Over four months late, but we finally have a state budget!
Typically, our legislature will pass a two-year balanced budget prior to the legislative session ending, which this year was back in June. On October 26th, CT became the last state in the nation to do so, with a budget that spends just over $41B, effectively closing a $3.5B deficit.
As is the case with most state budgets, there are winners and losers. The “winners,” among others, include the city of Hartford which received funding to help prevent it from filing for bankruptcy. Low to moderate income retirees also benefited as the state lowered income tax on social security income and pension income. The budget also provides aid to help homeowners impacted by crumbling foundations in Eastern CT.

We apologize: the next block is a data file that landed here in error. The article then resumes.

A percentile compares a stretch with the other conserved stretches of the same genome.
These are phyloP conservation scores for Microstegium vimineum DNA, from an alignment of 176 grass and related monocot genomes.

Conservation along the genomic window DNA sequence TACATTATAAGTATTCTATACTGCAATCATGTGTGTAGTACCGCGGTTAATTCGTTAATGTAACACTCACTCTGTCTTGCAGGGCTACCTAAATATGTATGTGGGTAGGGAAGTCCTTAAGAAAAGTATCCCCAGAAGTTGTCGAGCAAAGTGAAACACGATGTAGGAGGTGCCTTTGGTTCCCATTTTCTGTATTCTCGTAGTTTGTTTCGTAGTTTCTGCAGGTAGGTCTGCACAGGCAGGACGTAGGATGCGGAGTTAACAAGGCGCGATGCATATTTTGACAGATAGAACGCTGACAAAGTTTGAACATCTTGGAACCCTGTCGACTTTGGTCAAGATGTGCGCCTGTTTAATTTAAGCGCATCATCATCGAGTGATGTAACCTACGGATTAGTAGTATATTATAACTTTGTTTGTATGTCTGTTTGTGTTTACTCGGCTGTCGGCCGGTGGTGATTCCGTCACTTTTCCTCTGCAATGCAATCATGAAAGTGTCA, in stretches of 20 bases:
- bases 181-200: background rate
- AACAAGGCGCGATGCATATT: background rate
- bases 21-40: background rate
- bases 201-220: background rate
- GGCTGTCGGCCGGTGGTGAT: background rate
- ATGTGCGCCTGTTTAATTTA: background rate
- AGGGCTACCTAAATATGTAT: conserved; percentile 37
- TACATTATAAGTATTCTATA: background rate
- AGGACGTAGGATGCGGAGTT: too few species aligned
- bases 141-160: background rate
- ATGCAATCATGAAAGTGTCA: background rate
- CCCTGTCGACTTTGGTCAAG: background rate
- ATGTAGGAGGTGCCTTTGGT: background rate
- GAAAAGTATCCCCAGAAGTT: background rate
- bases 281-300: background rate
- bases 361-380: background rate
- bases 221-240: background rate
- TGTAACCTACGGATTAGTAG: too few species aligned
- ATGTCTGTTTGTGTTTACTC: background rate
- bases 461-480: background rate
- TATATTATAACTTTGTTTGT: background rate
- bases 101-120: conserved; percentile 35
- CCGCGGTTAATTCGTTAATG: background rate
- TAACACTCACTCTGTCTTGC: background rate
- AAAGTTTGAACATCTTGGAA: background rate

Among the “losers” are those who rely on Medicaid. The budget includes severe eligibility reductions, including program cuts to HUSKY A, the Medicare Savings Program, and the loss of adult dental coverage. These cuts impact 77,500 low-income parents, seniors and persons with disabilities. Also lost is the reduction of the Earned Income Tax Credit, which represents a $90M tax increase for working and middle-class families.
Despite finally having a budget, CT is now predicted to end the current fiscal year with yet another deficit. According to Comptroller Kevin Lembo, based on CT’s revenue and spending through September 30th, CT is on track to end the fiscal year with a $94M deficit. This will almost definitely mean more budget cuts in our future, as well as a need to identify new revenue moving forward.